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O-Zone: What's next

JACKSONVILLE – One more day of Colts talk. Cool. Reliving that for another day will be "awesome" for everyone.

Let's get to it … Jesse from Jacksonville:
This is different than previous years. When I watch these games, I see NFL talent on our roster, talent that we were missing for so long. Is the sloppy play – people being out of position and penalties that sustain opponents' drives – a coaching issue or do we blame the youth on the roster? Either way, it has to improve.
John: This is a legitimate question and one that Jaguars Head Coach Gus Bradley seemed to wrestle with in his press conference Monday. He talked a lot about self-inflicted wounds, discipline and focus. Those are all things that concern head coaches because they're things they know they shouldn't be seeing. And yet, the Jaguars saw a lot of them Sunday. The easy thing is to blame the head coach and/or coaching. That's the instinct and that's who and what fans blame because … well, what else do you blame? But there is another, real element that you point out: it's still a young roster with a lot of new players coming together. It's still a second-year quarterback and it's second-year receivers and a rookie running back and a whole lot of youth everywhere. Many of the mistakes made Sunday – missed field goals, running out of bounds covering punts, face-mask penalties, interference penalties – were made by young players. What is it? Who to blame? Blame it all, but your final line is the most appropriate: either way, it has to improve. Yes, it does. Now is the time.
Daniel from Jacksonville:
This will sound like I'm grasping at straws, but bear with me. Listening to Sunday's game, the announcers mentioned the windows were open on only one end of Lucas Oil Stadium. Two questions. One, are there windows on both ends of the stadium? Two, if one end is open and one end is closed, doesn't that provide a competitive advantage? Both field goals Jason Myers missed were on the open end. I know some stadiums are built with an open end, but in this case where areas can be opened or closed isn't opening one end similar to the Colts opening the roof for one half of football but not the other? I remember hearing the league doesn't allow that.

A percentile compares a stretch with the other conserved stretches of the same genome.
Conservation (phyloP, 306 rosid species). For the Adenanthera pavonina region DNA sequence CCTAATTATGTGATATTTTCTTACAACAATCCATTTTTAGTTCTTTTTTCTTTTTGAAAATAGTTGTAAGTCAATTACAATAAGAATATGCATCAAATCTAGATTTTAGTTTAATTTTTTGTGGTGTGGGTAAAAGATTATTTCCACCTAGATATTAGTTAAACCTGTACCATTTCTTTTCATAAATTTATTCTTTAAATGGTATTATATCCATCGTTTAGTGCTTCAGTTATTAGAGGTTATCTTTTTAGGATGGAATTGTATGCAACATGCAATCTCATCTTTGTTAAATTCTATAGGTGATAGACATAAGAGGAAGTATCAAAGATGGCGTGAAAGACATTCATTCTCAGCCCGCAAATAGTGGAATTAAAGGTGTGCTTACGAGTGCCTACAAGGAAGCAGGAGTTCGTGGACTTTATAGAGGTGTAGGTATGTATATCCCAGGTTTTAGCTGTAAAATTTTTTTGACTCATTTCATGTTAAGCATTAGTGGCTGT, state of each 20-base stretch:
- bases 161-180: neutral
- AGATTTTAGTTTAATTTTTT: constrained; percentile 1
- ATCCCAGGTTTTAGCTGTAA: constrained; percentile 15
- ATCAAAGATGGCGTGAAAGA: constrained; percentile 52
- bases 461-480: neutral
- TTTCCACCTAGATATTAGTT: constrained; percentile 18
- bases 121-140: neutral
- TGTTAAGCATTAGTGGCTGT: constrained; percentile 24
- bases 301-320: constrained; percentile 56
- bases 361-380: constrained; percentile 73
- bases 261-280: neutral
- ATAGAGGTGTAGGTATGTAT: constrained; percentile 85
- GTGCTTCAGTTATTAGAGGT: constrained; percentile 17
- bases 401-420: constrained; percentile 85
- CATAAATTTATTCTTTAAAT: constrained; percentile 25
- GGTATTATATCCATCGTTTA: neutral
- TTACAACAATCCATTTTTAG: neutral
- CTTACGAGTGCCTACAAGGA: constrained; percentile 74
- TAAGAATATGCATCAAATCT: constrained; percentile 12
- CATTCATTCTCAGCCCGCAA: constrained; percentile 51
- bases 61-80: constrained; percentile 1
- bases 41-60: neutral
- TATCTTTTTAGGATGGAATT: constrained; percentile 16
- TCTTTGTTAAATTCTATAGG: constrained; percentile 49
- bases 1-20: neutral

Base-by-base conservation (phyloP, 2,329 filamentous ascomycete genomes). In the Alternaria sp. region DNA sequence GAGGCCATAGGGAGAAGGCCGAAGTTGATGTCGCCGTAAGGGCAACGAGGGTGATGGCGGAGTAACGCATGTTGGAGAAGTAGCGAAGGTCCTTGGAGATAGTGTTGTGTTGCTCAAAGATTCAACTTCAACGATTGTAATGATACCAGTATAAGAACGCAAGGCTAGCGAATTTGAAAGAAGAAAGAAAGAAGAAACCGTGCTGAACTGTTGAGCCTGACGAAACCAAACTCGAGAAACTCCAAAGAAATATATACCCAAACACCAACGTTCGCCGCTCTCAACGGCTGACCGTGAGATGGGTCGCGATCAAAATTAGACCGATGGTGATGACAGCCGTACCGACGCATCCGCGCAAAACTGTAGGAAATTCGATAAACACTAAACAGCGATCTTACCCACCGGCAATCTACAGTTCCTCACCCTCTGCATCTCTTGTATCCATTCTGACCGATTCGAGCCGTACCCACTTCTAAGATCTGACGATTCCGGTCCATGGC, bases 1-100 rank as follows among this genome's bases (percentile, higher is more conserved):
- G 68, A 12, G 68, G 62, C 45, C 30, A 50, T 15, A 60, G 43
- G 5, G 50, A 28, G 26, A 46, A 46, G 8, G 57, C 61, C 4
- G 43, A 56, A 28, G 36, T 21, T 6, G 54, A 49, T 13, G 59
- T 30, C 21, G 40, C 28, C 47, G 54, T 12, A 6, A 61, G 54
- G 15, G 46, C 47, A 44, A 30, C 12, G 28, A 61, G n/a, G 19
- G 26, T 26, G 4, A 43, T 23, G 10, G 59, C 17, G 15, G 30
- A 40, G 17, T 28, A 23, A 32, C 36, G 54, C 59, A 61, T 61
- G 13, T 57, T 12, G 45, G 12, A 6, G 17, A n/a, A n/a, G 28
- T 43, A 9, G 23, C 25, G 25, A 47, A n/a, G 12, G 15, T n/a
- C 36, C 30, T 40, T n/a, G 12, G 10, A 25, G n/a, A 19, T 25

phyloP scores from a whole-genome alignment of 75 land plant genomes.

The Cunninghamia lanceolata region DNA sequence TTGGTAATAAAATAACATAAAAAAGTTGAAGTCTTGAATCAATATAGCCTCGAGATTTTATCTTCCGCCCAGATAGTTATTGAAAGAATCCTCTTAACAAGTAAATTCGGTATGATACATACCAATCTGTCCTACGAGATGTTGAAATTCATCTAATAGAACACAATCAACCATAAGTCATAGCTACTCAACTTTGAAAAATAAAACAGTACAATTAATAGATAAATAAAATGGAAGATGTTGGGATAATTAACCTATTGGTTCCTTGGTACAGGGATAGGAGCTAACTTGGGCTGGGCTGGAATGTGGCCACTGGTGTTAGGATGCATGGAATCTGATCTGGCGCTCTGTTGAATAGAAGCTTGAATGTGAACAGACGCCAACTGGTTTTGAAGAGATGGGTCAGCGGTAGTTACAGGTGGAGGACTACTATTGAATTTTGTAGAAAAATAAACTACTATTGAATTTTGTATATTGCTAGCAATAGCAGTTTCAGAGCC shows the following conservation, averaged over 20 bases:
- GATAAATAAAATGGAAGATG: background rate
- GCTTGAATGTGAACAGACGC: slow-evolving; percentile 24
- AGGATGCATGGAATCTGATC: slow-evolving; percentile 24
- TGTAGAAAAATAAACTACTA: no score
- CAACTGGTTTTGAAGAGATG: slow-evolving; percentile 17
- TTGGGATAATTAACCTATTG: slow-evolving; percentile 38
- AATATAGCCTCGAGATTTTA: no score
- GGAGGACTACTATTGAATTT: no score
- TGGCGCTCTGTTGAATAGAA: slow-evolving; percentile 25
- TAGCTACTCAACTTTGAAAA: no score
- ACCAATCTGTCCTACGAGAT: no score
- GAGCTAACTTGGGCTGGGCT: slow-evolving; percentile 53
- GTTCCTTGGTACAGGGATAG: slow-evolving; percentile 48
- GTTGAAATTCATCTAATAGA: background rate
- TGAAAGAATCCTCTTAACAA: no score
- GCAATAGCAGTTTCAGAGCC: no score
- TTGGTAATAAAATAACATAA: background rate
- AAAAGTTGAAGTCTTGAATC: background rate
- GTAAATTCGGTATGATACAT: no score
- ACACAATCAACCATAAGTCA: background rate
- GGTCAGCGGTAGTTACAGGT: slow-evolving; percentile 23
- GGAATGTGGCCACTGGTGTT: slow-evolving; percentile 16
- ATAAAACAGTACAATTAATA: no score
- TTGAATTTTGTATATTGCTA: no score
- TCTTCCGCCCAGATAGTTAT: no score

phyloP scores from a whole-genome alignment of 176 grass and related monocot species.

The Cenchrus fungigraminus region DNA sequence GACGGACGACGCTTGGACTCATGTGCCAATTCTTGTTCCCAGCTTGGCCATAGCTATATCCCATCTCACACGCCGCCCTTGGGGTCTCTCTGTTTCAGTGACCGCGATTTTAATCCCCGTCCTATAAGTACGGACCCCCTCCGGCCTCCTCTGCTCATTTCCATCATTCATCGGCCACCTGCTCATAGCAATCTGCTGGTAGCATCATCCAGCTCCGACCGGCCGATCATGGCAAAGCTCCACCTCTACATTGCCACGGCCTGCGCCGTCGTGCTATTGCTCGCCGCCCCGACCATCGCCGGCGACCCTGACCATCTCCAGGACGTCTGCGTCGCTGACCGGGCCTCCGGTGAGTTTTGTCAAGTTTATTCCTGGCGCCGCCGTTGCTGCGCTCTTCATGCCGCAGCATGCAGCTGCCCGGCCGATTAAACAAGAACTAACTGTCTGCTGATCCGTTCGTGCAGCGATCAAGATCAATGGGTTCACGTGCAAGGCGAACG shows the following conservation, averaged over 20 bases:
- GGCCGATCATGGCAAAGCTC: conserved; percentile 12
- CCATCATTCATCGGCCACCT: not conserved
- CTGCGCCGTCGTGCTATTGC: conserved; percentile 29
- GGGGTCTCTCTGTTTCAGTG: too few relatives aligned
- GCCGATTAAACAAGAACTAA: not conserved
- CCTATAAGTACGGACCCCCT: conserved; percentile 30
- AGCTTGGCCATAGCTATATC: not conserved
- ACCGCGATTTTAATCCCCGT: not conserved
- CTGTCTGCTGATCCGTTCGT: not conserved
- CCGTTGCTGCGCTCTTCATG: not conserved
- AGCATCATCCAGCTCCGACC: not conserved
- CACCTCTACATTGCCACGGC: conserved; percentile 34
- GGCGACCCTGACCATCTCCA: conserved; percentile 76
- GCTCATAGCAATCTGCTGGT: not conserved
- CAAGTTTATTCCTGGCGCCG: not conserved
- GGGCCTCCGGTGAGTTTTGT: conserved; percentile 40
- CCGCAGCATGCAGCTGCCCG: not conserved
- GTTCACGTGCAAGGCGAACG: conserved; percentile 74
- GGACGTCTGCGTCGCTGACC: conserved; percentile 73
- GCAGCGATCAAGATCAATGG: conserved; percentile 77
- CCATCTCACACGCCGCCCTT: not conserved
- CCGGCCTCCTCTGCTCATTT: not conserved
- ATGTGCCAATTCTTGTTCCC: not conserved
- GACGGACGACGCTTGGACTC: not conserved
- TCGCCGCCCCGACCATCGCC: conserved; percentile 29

John: There are windows on both ends of Lucas Oil Stadium, but only one side has windows that open. That's the North end of the stadium. The window operates under the same rules as the retractable roof, meaning whatever decision is made on open and closing can be made before the game and changed at halftime.
Tom from Jacksonville:
John, why do sooooo many internet sports sites have David Caldwell on the hot seat? ESPN, Bleacher Report, NFL.com to name a few. Big Cat Country locally also?
John: I assume it's because the Jaguars are 1-3 after being 4-12 and 2-13 the past two seasons. I don't believe David Caldwell is on the hot seat, and I think the team is a ways off from any changes on the coaching or personnel front, but if you're asking why people believe differently … well, it's the record.